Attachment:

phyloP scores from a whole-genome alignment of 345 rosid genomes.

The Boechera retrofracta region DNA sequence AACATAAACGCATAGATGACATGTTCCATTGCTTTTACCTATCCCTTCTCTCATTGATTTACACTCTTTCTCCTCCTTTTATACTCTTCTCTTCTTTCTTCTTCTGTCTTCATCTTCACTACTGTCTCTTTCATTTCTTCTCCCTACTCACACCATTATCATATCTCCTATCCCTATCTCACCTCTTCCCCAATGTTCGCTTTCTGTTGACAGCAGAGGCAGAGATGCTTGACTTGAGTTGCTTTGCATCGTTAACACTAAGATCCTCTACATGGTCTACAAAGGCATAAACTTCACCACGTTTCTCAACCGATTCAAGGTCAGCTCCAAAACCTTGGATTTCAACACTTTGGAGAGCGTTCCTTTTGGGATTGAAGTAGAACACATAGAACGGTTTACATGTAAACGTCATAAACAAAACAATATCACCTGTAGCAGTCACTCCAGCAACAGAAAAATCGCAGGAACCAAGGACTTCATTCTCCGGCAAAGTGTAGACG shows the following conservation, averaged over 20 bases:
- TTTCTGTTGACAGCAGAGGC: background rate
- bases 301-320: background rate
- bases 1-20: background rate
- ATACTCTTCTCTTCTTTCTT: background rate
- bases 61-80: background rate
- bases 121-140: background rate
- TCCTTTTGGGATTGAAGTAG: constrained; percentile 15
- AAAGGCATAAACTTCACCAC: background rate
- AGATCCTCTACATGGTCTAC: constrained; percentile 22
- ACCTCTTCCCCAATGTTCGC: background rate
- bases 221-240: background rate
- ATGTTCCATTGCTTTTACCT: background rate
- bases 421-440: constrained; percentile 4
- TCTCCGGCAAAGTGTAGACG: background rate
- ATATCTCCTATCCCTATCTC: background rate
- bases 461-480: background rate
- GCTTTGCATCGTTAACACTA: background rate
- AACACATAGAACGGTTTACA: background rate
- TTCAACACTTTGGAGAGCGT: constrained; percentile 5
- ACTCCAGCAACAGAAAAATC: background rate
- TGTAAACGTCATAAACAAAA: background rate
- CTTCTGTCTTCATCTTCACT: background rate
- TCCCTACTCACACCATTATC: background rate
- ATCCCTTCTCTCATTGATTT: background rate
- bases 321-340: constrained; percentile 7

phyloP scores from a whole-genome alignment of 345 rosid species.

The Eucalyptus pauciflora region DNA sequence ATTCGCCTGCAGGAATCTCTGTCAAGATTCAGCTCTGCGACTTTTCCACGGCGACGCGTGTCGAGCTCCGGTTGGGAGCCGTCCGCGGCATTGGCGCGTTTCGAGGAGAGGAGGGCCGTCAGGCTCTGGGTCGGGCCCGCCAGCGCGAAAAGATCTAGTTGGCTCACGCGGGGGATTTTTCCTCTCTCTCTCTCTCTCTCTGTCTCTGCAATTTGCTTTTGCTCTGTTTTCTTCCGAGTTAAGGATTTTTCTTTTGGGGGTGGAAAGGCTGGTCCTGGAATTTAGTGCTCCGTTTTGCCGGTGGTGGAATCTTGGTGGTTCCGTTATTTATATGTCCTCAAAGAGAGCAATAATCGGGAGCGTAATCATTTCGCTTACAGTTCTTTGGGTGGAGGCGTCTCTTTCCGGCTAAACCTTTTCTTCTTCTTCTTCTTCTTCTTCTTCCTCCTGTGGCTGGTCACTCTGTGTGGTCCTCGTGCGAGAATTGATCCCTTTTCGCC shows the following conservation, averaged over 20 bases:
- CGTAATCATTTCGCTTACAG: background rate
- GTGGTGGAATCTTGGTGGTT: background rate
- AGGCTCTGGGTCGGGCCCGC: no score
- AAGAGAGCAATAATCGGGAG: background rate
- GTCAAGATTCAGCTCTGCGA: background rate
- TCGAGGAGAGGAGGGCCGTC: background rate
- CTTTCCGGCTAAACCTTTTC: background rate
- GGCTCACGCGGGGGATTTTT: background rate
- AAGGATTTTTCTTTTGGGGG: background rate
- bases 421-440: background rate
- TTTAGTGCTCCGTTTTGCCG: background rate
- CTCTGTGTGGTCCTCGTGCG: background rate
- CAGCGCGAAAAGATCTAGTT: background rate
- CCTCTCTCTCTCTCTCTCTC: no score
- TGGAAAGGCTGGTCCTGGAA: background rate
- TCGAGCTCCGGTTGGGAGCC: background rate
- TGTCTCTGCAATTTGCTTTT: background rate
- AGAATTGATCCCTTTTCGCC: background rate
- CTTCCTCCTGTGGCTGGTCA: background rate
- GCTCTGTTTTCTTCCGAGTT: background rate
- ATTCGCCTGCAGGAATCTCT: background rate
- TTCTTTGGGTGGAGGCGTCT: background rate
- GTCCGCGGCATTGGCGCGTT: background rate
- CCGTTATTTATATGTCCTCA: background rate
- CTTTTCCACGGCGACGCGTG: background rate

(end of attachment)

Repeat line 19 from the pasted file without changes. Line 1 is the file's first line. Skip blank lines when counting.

- GCTTTGCATCGTTAACACTA: background rate